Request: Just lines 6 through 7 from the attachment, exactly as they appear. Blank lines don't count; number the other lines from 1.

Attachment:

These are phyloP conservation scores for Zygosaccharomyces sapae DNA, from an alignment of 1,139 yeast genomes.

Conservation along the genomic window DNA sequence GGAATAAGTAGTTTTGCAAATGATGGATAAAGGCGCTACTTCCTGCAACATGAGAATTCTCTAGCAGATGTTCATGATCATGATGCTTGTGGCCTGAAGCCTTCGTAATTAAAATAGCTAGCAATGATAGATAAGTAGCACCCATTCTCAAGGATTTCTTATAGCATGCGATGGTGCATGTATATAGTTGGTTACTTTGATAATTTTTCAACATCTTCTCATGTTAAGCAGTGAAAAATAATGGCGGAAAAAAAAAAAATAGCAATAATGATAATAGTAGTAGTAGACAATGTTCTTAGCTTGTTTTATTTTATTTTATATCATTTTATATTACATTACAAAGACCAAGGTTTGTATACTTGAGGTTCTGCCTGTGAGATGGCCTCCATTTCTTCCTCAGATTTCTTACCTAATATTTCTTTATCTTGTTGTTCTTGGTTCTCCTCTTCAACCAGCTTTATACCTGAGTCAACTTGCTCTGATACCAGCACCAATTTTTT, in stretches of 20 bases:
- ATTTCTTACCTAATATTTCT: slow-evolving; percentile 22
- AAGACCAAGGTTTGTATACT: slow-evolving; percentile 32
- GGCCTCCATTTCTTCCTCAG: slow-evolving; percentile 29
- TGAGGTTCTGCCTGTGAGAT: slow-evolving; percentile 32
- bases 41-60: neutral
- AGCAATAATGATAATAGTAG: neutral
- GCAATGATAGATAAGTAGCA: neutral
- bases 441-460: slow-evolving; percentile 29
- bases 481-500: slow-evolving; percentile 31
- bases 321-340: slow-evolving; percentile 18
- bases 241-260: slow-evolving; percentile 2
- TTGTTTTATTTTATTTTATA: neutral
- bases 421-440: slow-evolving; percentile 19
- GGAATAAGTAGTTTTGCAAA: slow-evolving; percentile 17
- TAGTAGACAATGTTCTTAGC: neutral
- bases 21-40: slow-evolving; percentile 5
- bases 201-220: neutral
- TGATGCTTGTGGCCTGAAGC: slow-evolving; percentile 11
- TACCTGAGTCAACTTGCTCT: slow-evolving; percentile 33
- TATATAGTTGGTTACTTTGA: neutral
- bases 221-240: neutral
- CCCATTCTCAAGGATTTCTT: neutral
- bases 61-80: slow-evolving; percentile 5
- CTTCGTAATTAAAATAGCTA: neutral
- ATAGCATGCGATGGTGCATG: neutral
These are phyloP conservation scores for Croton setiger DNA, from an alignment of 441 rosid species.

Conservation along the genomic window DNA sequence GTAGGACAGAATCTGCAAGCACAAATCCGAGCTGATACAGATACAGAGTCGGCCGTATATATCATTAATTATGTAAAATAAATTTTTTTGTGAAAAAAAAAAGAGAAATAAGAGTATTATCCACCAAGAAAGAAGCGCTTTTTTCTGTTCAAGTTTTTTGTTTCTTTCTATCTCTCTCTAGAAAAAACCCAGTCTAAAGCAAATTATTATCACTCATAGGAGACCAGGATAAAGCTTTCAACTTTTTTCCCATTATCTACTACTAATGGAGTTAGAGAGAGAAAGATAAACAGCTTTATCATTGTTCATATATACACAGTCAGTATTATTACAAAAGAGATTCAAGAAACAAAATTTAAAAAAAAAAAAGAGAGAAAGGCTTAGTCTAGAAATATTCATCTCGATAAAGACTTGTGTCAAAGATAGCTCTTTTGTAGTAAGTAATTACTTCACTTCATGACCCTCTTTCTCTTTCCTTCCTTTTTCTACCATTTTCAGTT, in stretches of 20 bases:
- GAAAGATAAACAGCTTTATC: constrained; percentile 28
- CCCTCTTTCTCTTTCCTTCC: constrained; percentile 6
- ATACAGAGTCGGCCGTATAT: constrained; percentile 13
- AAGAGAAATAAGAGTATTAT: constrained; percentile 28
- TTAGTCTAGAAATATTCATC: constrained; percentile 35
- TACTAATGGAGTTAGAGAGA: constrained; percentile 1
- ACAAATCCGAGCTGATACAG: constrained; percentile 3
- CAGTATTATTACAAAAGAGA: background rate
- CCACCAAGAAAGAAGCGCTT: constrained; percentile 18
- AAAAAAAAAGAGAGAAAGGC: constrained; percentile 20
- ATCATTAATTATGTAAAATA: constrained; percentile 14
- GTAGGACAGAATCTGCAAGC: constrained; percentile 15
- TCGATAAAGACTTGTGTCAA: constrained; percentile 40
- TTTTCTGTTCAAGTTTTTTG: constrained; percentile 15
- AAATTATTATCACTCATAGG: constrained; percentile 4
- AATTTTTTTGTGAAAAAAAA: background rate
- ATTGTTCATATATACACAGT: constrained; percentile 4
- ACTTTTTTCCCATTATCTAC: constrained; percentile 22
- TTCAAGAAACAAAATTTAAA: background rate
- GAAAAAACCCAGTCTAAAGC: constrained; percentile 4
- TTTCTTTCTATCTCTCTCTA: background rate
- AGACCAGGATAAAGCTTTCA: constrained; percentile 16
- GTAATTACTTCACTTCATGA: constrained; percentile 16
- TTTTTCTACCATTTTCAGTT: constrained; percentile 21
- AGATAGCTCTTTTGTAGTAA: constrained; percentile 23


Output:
- TGAGGTTCTGCCTGTGAGAT: slow-evolving; percentile 32
- bases 41-60: neutral